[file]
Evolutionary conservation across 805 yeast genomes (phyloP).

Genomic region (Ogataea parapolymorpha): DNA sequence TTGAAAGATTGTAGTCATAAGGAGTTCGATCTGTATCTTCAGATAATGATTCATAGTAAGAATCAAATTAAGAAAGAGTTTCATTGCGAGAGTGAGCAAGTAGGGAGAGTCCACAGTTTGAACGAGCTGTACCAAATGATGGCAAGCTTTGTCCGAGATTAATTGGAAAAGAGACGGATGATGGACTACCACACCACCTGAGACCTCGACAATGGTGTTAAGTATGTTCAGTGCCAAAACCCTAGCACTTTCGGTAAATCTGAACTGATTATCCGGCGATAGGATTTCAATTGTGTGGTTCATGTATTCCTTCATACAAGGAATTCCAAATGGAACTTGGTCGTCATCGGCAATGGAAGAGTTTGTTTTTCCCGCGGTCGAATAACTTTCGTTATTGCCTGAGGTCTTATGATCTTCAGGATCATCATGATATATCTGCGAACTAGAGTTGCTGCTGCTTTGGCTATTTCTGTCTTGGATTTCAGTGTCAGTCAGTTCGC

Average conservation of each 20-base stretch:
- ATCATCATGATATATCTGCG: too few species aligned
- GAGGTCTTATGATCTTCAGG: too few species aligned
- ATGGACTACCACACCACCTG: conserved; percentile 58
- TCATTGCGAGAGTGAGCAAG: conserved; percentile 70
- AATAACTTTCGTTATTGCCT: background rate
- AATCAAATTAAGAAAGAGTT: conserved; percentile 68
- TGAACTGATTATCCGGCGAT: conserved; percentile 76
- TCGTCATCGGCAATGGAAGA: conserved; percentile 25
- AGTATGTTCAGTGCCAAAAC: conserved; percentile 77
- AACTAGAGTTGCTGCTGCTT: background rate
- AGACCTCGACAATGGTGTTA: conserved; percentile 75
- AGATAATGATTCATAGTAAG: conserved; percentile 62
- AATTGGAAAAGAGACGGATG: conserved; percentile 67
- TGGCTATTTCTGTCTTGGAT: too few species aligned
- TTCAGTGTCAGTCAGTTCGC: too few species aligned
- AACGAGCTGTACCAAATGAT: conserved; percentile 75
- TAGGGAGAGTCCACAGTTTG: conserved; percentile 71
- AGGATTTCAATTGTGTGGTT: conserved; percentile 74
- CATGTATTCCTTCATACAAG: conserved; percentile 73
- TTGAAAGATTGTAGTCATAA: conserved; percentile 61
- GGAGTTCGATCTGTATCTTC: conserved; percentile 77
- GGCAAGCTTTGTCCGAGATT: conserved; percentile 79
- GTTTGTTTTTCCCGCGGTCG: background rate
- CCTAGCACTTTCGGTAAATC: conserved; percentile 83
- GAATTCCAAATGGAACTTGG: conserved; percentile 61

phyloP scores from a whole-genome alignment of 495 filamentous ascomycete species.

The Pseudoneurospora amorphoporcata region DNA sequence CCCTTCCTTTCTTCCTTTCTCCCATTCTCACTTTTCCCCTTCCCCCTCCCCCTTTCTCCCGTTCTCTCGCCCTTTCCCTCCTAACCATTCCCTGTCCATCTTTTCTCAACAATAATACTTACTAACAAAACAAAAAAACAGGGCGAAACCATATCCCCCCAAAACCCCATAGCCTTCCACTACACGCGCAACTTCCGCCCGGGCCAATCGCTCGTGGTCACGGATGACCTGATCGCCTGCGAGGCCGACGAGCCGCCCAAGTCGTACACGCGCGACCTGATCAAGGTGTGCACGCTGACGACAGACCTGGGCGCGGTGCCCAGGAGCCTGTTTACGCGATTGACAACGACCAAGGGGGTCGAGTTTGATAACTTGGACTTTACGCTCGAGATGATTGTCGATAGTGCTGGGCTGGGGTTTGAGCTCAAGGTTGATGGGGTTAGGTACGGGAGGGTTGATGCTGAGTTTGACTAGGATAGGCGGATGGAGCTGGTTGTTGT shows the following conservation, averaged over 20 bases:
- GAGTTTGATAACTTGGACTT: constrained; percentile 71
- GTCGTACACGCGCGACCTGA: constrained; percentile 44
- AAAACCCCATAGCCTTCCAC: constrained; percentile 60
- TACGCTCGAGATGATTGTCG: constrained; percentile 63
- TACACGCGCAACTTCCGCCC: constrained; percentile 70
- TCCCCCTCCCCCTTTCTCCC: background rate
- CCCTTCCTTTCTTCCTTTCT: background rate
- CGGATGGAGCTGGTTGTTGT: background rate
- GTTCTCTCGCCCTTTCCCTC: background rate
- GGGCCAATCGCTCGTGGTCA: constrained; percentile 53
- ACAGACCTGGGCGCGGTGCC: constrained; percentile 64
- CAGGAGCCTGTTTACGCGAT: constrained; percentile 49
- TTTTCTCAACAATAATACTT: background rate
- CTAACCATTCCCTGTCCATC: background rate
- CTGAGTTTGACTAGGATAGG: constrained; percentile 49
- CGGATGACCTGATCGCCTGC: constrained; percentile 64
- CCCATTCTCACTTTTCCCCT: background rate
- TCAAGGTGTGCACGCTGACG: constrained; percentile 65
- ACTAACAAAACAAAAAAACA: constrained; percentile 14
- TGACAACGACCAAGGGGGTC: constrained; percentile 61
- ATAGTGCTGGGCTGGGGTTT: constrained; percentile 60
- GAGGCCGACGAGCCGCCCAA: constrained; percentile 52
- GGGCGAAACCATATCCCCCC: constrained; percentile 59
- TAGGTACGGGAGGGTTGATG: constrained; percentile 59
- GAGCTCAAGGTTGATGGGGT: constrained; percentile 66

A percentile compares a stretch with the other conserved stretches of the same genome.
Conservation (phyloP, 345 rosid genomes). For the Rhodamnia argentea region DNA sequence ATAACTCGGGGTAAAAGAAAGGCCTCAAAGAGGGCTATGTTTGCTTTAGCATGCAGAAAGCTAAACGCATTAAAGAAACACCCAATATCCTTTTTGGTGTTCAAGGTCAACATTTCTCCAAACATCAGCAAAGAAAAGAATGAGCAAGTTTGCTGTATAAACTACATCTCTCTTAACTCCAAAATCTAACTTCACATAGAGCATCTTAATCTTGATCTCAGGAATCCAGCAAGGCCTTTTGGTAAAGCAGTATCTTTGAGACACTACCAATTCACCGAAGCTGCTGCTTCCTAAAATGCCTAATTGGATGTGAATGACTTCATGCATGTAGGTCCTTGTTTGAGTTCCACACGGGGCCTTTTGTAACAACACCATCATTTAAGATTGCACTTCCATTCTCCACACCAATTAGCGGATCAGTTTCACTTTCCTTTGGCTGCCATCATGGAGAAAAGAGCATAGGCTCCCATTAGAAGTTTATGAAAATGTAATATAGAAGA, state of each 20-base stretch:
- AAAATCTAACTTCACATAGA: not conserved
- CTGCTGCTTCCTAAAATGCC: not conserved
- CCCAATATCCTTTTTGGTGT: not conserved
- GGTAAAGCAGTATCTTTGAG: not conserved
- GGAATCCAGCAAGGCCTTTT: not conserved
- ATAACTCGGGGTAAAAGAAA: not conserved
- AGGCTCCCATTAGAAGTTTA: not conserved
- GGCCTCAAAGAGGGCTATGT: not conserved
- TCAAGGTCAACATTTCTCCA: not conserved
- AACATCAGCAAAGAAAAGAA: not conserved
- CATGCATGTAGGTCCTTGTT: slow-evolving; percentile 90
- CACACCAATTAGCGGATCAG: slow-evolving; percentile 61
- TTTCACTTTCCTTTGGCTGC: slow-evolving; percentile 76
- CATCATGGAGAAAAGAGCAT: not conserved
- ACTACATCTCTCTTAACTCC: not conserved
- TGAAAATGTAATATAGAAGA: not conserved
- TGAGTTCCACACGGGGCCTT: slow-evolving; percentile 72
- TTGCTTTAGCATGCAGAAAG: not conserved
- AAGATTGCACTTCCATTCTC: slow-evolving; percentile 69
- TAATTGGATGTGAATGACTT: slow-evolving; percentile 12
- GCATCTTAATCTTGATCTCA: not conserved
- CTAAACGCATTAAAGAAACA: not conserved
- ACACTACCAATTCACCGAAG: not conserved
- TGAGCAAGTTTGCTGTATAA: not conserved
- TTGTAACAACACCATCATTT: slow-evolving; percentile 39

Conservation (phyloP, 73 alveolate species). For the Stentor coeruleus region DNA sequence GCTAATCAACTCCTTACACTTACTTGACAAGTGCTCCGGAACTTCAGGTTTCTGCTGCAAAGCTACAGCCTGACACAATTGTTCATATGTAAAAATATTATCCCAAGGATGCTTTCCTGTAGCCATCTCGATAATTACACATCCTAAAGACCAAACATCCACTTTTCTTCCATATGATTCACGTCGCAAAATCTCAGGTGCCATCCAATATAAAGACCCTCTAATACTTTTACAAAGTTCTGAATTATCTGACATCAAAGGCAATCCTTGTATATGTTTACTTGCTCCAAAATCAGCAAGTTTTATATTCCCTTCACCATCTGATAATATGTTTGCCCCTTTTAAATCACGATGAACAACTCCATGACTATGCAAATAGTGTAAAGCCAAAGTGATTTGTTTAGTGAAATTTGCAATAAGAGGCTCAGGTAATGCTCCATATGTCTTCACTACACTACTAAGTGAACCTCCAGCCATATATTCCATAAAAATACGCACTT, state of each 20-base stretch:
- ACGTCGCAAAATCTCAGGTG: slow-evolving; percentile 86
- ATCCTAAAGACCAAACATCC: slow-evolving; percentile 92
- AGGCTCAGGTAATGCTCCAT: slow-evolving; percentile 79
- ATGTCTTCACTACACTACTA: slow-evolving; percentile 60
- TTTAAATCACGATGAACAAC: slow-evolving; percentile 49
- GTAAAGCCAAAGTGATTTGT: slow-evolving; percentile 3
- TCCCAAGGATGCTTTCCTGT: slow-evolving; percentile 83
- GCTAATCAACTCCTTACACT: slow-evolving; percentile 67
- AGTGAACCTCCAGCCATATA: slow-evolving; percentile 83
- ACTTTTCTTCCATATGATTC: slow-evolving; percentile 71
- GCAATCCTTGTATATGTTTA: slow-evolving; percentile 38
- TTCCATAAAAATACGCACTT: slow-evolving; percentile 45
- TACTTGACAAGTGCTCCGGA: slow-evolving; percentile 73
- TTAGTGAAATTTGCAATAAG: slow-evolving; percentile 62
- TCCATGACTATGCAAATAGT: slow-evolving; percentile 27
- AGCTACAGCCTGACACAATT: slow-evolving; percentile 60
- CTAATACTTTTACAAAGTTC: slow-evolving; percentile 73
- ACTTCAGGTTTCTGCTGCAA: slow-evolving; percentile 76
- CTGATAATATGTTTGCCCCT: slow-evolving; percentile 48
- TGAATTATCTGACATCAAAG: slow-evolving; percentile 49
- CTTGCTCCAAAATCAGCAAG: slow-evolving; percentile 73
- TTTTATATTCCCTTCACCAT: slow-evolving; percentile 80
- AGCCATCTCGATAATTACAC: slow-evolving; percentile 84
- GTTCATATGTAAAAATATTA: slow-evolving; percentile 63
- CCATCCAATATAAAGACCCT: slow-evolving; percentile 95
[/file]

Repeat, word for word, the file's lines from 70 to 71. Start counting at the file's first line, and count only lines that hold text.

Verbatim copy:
- TTTCACTTTCCTTTGGCTGC: slow-evolving; percentile 76
- CATCATGGAGAAAAGAGCAT: not conserved